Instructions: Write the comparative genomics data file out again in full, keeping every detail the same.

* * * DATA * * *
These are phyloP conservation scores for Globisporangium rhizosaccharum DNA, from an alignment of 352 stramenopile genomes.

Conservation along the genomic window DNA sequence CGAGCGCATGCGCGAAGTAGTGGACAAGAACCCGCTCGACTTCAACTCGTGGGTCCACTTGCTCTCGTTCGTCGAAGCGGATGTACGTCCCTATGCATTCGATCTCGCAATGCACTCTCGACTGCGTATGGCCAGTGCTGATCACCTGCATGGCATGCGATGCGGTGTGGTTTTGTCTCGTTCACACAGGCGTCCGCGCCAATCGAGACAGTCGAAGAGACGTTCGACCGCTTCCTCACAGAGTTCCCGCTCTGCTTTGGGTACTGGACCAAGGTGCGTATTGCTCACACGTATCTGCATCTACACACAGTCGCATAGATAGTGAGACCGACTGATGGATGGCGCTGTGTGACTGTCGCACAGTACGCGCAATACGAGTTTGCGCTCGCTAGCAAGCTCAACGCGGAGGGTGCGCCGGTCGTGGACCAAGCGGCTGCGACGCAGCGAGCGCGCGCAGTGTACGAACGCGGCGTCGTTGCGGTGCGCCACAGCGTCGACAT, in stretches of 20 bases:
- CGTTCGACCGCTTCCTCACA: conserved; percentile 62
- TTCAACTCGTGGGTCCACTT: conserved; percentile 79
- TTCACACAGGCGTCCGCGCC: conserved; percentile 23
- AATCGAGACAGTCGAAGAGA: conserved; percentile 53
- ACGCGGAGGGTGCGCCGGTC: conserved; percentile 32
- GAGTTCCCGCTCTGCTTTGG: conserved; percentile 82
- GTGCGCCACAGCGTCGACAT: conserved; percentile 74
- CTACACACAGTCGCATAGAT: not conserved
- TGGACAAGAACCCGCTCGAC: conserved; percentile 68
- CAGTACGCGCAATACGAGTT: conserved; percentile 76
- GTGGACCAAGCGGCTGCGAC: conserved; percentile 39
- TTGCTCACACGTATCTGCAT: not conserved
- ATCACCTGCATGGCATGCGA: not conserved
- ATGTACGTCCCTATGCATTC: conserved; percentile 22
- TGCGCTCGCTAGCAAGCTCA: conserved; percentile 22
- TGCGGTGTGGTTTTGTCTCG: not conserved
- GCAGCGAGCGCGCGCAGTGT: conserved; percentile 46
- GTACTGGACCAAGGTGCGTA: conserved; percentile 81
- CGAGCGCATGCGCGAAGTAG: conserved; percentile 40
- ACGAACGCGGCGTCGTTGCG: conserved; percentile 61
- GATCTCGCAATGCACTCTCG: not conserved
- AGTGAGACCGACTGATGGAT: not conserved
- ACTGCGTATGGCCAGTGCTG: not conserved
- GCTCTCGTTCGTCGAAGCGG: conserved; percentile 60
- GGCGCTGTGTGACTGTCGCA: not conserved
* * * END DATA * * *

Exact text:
These are phyloP conservation scores for Globisporangium rhizosaccharum DNA, from an alignment of 352 stramenopile genomes.

Conservation along the genomic window DNA sequence CGAGCGCATGCGCGAAGTAGTGGACAAGAACCCGCTCGACTTCAACTCGTGGGTCCACTTGCTCTCGTTCGTCGAAGCGGATGTACGTCCCTATGCATTCGATCTCGCAATGCACTCTCGACTGCGTATGGCCAGTGCTGATCACCTGCATGGCATGCGATGCGGTGTGGTTTTGTCTCGTTCACACAGGCGTCCGCGCCAATCGAGACAGTCGAAGAGACGTTCGACCGCTTCCTCACAGAGTTCCCGCTCTGCTTTGGGTACTGGACCAAGGTGCGTATTGCTCACACGTATCTGCATCTACACACAGTCGCATAGATAGTGAGACCGACTGATGGATGGCGCTGTGTGACTGTCGCACAGTACGCGCAATACGAGTTTGCGCTCGCTAGCAAGCTCAACGCGGAGGGTGCGCCGGTCGTGGACCAAGCGGCTGCGACGCAGCGAGCGCGCGCAGTGTACGAACGCGGCGTCGTTGCGGTGCGCCACAGCGTCGACAT, in stretches of 20 bases:
- CGTTCGACCGCTTCCTCACA: conserved; percentile 62
- TTCAACTCGTGGGTCCACTT: conserved; percentile 79
- TTCACACAGGCGTCCGCGCC: conserved; percentile 23
- AATCGAGACAGTCGAAGAGA: conserved; percentile 53
- ACGCGGAGGGTGCGCCGGTC: conserved; percentile 32
- GAGTTCCCGCTCTGCTTTGG: conserved; percentile 82
- GTGCGCCACAGCGTCGACAT: conserved; percentile 74
- CTACACACAGTCGCATAGAT: not conserved
- TGGACAAGAACCCGCTCGAC: conserved; percentile 68
- CAGTACGCGCAATACGAGTT: conserved; percentile 76
- GTGGACCAAGCGGCTGCGAC: conserved; percentile 39
- TTGCTCACACGTATCTGCAT: not conserved
- ATCACCTGCATGGCATGCGA: not conserved
- ATGTACGTCCCTATGCATTC: conserved; percentile 22
- TGCGCTCGCTAGCAAGCTCA: conserved; percentile 22
- TGCGGTGTGGTTTTGTCTCG: not conserved
- GCAGCGAGCGCGCGCAGTGT: conserved; percentile 46
- GTACTGGACCAAGGTGCGTA: conserved; percentile 81
- CGAGCGCATGCGCGAAGTAG: conserved; percentile 40
- ACGAACGCGGCGTCGTTGCG: conserved; percentile 61
- GATCTCGCAATGCACTCTCG: not conserved
- AGTGAGACCGACTGATGGAT: not conserved
- ACTGCGTATGGCCAGTGCTG: not conserved
- GCTCTCGTTCGTCGAAGCGG: conserved; percentile 60
- GGCGCTGTGTGACTGTCGCA: not conserved